Sunday, February 10, 2013

An Invigorating Font

After a particularly trying week, weekend couldn’t get here soon enough.  All I wanted to do this weekend was hole up in my house and breathe.  However, Friday afternoon I received an email reminder about a workshop I signed up for last month.  The class was Saturday afternoon.  The thought of just bailing on it crossed my mind a few hundred times, but it in the end I sucked it up and attended. 

Artist Pam Keravuori has the most beautiful lettering in her art and journaling.  When I work in my journals, my least favorite part of the process is the writing because I don’t like my handwriting.  My printing is decent when I’m teaching, because it has to be, but my script is a mixture of incorrect formation and maybe some laziness – I don’t write by hand much anymore (other than printing at school) so it no longer comes naturally.  So how exciting to find out that Pam was teaching in Southern California. 

The three hour class was held at French General, a cute boutique art/craft store in Silver Lake on Riverside Dr.stuff 303
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I was surrounded by beautiful things!
Sewing and crafting isn’t so much my thing, but the patterns and colors were inspiring.
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After a few minutes of exploring, the class began.
stuff 289Pam started us off with a great little kit that included class notes, Faber-Castell Pitt pens (my favorite pens), practice pages, and other fun odds and ends.
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stuff 307Before she started her instruction, we had to write the word “joyfully” in our handwriting, as a starting point.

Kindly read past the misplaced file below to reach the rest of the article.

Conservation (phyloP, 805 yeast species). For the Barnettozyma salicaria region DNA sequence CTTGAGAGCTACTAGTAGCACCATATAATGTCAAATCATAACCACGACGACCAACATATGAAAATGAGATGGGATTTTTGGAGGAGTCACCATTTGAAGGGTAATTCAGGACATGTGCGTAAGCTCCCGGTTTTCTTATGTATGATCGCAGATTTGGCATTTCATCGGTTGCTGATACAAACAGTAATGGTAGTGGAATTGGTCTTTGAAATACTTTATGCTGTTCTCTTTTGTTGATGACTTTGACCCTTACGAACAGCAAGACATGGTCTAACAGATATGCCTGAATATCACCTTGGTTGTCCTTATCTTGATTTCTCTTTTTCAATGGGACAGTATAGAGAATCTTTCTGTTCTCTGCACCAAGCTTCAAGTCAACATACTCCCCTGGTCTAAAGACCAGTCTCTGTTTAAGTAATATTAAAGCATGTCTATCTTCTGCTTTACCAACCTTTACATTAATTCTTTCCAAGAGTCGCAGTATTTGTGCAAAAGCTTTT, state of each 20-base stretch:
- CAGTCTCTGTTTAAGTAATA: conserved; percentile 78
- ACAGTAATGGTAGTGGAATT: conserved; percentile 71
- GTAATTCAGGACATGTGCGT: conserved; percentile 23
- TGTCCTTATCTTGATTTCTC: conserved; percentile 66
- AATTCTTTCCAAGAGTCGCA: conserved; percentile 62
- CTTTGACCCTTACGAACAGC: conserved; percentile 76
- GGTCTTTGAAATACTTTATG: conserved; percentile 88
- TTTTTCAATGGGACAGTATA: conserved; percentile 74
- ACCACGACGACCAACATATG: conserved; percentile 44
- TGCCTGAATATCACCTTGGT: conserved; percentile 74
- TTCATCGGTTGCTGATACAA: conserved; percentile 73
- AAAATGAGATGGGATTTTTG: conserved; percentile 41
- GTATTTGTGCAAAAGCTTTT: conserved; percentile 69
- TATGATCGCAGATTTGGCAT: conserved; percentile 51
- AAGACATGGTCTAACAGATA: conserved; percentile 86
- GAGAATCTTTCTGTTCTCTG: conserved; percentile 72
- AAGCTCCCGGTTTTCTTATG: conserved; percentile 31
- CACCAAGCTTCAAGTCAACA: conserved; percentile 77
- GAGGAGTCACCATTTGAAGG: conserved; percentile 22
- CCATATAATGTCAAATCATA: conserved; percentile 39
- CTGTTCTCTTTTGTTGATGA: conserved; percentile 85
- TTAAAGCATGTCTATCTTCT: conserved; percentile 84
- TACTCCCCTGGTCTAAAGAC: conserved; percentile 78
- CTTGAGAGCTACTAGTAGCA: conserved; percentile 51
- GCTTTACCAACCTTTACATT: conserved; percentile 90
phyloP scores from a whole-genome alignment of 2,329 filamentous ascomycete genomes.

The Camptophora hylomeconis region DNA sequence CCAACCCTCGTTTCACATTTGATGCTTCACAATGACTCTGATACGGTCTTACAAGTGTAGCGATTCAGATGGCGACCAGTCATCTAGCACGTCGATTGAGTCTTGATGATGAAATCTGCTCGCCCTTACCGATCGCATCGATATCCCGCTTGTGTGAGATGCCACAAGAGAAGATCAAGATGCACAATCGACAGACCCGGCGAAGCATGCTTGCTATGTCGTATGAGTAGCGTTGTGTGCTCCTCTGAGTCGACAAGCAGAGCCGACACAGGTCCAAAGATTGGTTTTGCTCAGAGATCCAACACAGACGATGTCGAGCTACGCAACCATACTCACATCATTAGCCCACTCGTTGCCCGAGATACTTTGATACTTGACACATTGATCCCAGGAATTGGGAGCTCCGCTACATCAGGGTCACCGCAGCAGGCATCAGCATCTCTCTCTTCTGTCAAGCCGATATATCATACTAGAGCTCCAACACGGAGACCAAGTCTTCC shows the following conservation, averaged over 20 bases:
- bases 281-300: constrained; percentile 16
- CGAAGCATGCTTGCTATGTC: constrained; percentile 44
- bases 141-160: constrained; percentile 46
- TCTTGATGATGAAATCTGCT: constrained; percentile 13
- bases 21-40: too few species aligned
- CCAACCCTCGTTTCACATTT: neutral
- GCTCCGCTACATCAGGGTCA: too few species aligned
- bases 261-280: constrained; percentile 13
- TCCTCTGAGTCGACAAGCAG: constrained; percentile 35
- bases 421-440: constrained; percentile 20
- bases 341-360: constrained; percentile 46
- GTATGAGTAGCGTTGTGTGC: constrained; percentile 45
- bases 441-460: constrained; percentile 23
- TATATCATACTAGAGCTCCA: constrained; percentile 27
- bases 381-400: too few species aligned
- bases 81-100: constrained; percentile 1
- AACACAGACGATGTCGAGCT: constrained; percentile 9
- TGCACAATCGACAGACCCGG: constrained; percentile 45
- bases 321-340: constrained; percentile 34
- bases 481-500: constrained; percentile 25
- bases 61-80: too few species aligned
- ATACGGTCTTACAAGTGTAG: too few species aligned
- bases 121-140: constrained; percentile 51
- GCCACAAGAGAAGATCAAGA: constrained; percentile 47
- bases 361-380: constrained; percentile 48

stuff 306Looking at it is painful.  As I wrote, my mind was messing with me – naturally wanting to write them my way but my brain telling me to write them using correct formation.  I can see where I stopped and had to think, “How do I make that again?”

While we worked on some practice exercises, Pam gave us a brief history of lettering and the pencil as well as notes on using nib pens – which were very helpful.
stuff 288It was a quick class, but the tips and little tweaks given were just what I needed.  By the end of the class, Pam wanted us to create a “picture” like her Doodle Amour picture.    stuff 305I’m still over thinking the lettering a bit, but I feel improved after just a little bit of practice.  Practice is definitely the key.

The creative therapy certainly helped!

27 comments:

  1. Good on you for drawing the grit to get going. Sometimes that's darn hard. And here's a long distance hug, a big one. A least though it's good crap. If such a thing exists. Better anyway than last year.
    I did insular script for final year History. At first it was mind meltingly hidden. And then a small switch got thrown in my mind. The bloody scribes were holding the pen sideways. They were cutting the quill as you'd expect leaving a 4mm nib but were holding it to the page reversed. Take the T, with them the thin stroke is the top. http://www.mmdc.nl/static/media/1/103/PA_regional_scripts_Insular_script_UBL_VLQ_2_f060r_detail.jpg
    I suspect also they used an maulstick http://en.wikipedia.org/wiki/File:Adriaen_van_Ostade_006.jpg
    But I wouldn't wish doing it on anyone. :-)

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    1. Thank you, and yes it was worth the effort of getting out of bed. :)
      Oh, I think insular script is beautiful. They actually had you write it? For a better understanding I would imagine.
      There is so much art to lettering, and the technique that goes into it is something. The amount of time it must have taken for a simple page blows my mind...it took me an hour to just write my name!

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    2. I was thinking after. You can get nibs and handles separately. It can make life easier on your digits. The handles are more like brush handles. And they are also a good deal longer than the average pen.

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    3. I have a small student set of nibs and a "quill" (I guess is the best term to describe the writing tool). I have used them primarily for mark making and maybe a letter or two, but to be honest with you, I don't have the patience for the constant dipping. These were all made with a Pitt pen which is filled with India ink and writes fluidly as long as it's held right. Not quite as authentic I guess but more my speed (or lack there of). :)